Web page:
Bvlgari store! Louis Vuitton store Thatched roofed Vuitton store!
Neither of us could believe it--it was like a mini Beverly Hills right in the middle of nowhere! The cars, the people, the stores, the restaurants--it was so strange just to stumble upon it all.
Kevin and I followed the road--it just looked like a country lane. In fact, it WAS a country lane just winding its way around some gorgeous country houses that looked a lot like quaint English cottages.
We walked and walked, and after walking 200 metres like the guy told us, then another 200 metres, we asked a lady out walking her dog if she knew where Kupferkanne was. “Ahhh, just down the road, and turn right by the blue sign.” So again we walked down 300 metres or so, then turned right onto yet another country lane.
By this time Kevin and I were joking that maybe there was no such place as the Kupferkanne Cafe--maybe it's the Germans inside joke, and ALL Germans know that if anyone ever asks them where the Kupferkanne Cafe is, just tell them it's down there and turn right!!
We also passed a couple of strange houses with grass on the roofs! I guess mowing the lawn could be a bit dangerous! Then, finally, there was a sign for the Cafe!!!
We also saw a strange sculpture in the middle of a field. It was in the middle of nowhere!
We followed the arrow on the rock until there was finally some sort of activity in the distance! All along the road we hadn't seen a single person--when we walked into an opening between the trees, there were hundreds of peddle bikes, Ferraris, Mercedes and Porsches all parked up!
We're here! Yes, that's a McLaren SLR!!! JUST a Ferrari
Kevin and I walked up to the outside area of the cafe, and it looked amazing. It was just like something out of Alice in Wonderland!! The inside was just as cool as the outside, with bare-faced rock walls brought inside to sit around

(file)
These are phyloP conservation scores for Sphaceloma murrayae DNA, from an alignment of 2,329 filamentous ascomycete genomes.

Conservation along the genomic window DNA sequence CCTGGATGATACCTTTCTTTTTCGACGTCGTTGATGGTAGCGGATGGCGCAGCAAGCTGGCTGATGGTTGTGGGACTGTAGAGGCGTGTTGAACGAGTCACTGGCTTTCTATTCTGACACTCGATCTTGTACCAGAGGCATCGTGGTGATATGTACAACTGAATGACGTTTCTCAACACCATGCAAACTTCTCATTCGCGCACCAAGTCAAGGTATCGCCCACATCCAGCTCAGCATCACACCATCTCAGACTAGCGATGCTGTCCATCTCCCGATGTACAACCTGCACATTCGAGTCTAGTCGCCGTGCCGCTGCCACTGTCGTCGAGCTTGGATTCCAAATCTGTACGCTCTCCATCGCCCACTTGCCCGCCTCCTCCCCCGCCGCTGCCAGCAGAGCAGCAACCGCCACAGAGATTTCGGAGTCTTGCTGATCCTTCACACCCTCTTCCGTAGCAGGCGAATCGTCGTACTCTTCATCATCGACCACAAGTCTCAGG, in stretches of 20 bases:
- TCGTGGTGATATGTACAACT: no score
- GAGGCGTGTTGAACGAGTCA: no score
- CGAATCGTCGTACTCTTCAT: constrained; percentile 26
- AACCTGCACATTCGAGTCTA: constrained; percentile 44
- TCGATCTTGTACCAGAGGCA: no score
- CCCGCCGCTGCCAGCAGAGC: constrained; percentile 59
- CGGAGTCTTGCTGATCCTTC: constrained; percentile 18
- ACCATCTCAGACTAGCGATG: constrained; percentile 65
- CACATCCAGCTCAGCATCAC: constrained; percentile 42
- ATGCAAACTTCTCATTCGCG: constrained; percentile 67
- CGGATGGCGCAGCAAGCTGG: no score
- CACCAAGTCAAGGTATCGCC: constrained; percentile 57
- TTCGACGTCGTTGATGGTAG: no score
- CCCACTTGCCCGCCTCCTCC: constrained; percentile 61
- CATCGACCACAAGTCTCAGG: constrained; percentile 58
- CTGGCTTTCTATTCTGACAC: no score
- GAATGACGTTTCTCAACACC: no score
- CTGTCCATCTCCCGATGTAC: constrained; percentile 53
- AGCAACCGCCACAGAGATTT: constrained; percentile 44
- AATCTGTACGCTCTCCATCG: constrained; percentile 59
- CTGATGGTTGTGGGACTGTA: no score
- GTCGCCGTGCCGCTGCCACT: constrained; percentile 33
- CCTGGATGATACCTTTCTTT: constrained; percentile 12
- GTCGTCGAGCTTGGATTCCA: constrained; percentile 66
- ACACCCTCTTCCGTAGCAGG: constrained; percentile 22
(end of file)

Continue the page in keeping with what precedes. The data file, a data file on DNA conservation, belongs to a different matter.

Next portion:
I waited outside while Kevin went to the bathroom, and I started drooling when I saw the waitress carrying the largest pieces of cream covered cake I've ever seen along with huge cups filled with hot chocolate and coffee!
We took a table to the side in the shade where we had a nice view of the sea through the trees. We sat and watched the other tables. We both ordered the rhubarb cake with cream, a coffee for Kevin, and a hot chocolate for me.
View from our table People watching Happy!! Rhubarb cake
The cake was amazing, and the hot chocolate was good (but not as good as the stuff I had in Barcelona.) The view was spectacular,--it couldn't have been better. I was surprised that it wasn't too expensive either--3.50 Euros for a piece of cake the size of the island of Sylt!
We took a quick walk after we finished--the place was huge--it went on for ages with tables and chairs tucked over every bush. It had some amazing views of the sea and the countryside around it. I could have sat there for hours with the birds whistling, the waves crashing, the clinking of peoples spoons in cups and forks on plates--it was divine! Time was getting on, however, and much to my disappointment, (yeah right) Kevin wanted to get the bus and not walk the six miles and two hours back to the train station!
We got to the stop and jumped on the bus 15 minutes later--not before seeing the car of all cars though! Just as we got on the bus, there was a Buggati Veyron on the other side of the street! Not just any Veyron, though, but a convertible version painted in satin black. I'm sure the guy driving it could look around at all the other cars and think, "Game, set, and match!"